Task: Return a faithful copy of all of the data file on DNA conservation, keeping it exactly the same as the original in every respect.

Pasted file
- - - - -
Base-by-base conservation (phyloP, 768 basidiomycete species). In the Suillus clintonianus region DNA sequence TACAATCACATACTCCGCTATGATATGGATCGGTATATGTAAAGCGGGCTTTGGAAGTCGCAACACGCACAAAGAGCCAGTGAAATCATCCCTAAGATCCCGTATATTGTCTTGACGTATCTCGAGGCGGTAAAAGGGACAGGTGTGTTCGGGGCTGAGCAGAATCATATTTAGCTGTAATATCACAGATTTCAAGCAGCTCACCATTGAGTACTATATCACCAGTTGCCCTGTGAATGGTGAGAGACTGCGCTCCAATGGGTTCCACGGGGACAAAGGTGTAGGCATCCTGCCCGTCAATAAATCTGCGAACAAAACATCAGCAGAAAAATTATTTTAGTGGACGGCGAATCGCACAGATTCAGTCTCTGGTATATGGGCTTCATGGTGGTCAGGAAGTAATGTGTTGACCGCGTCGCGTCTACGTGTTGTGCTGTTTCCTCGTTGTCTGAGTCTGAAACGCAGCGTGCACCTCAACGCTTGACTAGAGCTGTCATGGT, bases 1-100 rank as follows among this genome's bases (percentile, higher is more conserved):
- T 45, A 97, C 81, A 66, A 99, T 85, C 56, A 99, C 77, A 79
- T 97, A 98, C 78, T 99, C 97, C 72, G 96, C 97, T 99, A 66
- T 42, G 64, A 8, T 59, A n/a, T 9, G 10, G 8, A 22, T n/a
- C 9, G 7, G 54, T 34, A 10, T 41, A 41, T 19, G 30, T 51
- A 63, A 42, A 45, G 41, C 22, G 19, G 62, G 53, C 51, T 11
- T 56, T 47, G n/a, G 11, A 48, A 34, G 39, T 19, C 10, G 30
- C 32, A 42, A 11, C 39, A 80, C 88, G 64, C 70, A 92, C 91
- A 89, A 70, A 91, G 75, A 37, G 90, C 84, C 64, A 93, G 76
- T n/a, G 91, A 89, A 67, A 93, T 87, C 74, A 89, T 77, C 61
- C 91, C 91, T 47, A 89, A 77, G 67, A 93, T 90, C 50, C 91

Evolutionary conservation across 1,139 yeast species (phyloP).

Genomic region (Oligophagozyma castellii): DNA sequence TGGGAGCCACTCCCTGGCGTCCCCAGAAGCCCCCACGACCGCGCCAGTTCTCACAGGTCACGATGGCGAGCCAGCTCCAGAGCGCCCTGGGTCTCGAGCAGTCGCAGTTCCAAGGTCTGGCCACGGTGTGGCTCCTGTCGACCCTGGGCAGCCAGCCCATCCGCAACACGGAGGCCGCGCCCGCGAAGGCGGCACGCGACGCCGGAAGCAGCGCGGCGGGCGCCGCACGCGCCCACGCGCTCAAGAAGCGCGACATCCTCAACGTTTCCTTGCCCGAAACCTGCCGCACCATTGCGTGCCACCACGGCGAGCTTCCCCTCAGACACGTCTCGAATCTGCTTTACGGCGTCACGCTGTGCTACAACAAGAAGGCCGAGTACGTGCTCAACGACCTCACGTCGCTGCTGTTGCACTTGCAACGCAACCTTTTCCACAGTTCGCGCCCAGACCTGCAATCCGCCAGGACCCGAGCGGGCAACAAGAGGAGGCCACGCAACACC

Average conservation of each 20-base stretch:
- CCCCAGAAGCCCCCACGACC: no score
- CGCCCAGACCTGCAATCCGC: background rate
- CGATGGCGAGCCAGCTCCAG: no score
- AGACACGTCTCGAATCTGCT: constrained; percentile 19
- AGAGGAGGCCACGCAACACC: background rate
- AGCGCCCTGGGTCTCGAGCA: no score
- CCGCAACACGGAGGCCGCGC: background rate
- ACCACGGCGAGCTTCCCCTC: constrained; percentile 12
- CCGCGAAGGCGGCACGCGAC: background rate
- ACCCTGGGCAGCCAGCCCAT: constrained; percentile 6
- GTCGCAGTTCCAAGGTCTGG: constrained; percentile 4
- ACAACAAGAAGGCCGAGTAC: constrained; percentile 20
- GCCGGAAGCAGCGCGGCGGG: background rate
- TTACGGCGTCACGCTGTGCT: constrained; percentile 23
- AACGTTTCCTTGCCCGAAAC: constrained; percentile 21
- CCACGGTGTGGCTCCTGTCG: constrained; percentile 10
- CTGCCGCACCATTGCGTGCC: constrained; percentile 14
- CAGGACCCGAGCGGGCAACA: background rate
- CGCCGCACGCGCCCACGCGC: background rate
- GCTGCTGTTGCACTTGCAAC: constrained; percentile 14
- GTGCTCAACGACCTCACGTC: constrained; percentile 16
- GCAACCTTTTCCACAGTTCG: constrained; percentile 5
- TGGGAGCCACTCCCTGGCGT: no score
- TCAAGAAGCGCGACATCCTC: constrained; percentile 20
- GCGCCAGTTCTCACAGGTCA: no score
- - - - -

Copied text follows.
Base-by-base conservation (phyloP, 768 basidiomycete species). In the Suillus clintonianus region DNA sequence TACAATCACATACTCCGCTATGATATGGATCGGTATATGTAAAGCGGGCTTTGGAAGTCGCAACACGCACAAAGAGCCAGTGAAATCATCCCTAAGATCCCGTATATTGTCTTGACGTATCTCGAGGCGGTAAAAGGGACAGGTGTGTTCGGGGCTGAGCAGAATCATATTTAGCTGTAATATCACAGATTTCAAGCAGCTCACCATTGAGTACTATATCACCAGTTGCCCTGTGAATGGTGAGAGACTGCGCTCCAATGGGTTCCACGGGGACAAAGGTGTAGGCATCCTGCCCGTCAATAAATCTGCGAACAAAACATCAGCAGAAAAATTATTTTAGTGGACGGCGAATCGCACAGATTCAGTCTCTGGTATATGGGCTTCATGGTGGTCAGGAAGTAATGTGTTGACCGCGTCGCGTCTACGTGTTGTGCTGTTTCCTCGTTGTCTGAGTCTGAAACGCAGCGTGCACCTCAACGCTTGACTAGAGCTGTCATGGT, bases 1-100 rank as follows among this genome's bases (percentile, higher is more conserved):
- T 45, A 97, C 81, A 66, A 99, T 85, C 56, A 99, C 77, A 79
- T 97, A 98, C 78, T 99, C 97, C 72, G 96, C 97, T 99, A 66
- T 42, G 64, A 8, T 59, A n/a, T 9, G 10, G 8, A 22, T n/a
- C 9, G 7, G 54, T 34, A 10, T 41, A 41, T 19, G 30, T 51
- A 63, A 42, A 45, G 41, C 22, G 19, G 62, G 53, C 51, T 11
- T 56, T 47, G n/a, G 11, A 48, A 34, G 39, T 19, C 10, G 30
- C 32, A 42, A 11, C 39, A 80, C 88, G 64, C 70, A 92, C 91
- A 89, A 70, A 91, G 75, A 37, G 90, C 84, C 64, A 93, G 76
- T n/a, G 91, A 89, A 67, A 93, T 87, C 74, A 89, T 77, C 61
- C 91, C 91, T 47, A 89, A 77, G 67, A 93, T 90, C 50, C 91

Evolutionary conservation across 1,139 yeast species (phyloP).

Genomic region (Oligophagozyma castellii): DNA sequence TGGGAGCCACTCCCTGGCGTCCCCAGAAGCCCCCACGACCGCGCCAGTTCTCACAGGTCACGATGGCGAGCCAGCTCCAGAGCGCCCTGGGTCTCGAGCAGTCGCAGTTCCAAGGTCTGGCCACGGTGTGGCTCCTGTCGACCCTGGGCAGCCAGCCCATCCGCAACACGGAGGCCGCGCCCGCGAAGGCGGCACGCGACGCCGGAAGCAGCGCGGCGGGCGCCGCACGCGCCCACGCGCTCAAGAAGCGCGACATCCTCAACGTTTCCTTGCCCGAAACCTGCCGCACCATTGCGTGCCACCACGGCGAGCTTCCCCTCAGACACGTCTCGAATCTGCTTTACGGCGTCACGCTGTGCTACAACAAGAAGGCCGAGTACGTGCTCAACGACCTCACGTCGCTGCTGTTGCACTTGCAACGCAACCTTTTCCACAGTTCGCGCCCAGACCTGCAATCCGCCAGGACCCGAGCGGGCAACAAGAGGAGGCCACGCAACACC

Average conservation of each 20-base stretch:
- CCCCAGAAGCCCCCACGACC: no score
- CGCCCAGACCTGCAATCCGC: background rate
- CGATGGCGAGCCAGCTCCAG: no score
- AGACACGTCTCGAATCTGCT: constrained; percentile 19
- AGAGGAGGCCACGCAACACC: background rate
- AGCGCCCTGGGTCTCGAGCA: no score
- CCGCAACACGGAGGCCGCGC: background rate
- ACCACGGCGAGCTTCCCCTC: constrained; percentile 12
- CCGCGAAGGCGGCACGCGAC: background rate
- ACCCTGGGCAGCCAGCCCAT: constrained; percentile 6
- GTCGCAGTTCCAAGGTCTGG: constrained; percentile 4
- ACAACAAGAAGGCCGAGTAC: constrained; percentile 20
- GCCGGAAGCAGCGCGGCGGG: background rate
- TTACGGCGTCACGCTGTGCT: constrained; percentile 23
- AACGTTTCCTTGCCCGAAAC: constrained; percentile 21
- CCACGGTGTGGCTCCTGTCG: constrained; percentile 10
- CTGCCGCACCATTGCGTGCC: constrained; percentile 14
- CAGGACCCGAGCGGGCAACA: background rate
- CGCCGCACGCGCCCACGCGC: background rate
- GCTGCTGTTGCACTTGCAAC: constrained; percentile 14
- GTGCTCAACGACCTCACGTC: constrained; percentile 16
- GCAACCTTTTCCACAGTTCG: constrained; percentile 5
- TGGGAGCCACTCCCTGGCGT: no score
- TCAAGAAGCGCGACATCCTC: constrained; percentile 20
- GCGCCAGTTCTCACAGGTCA: no score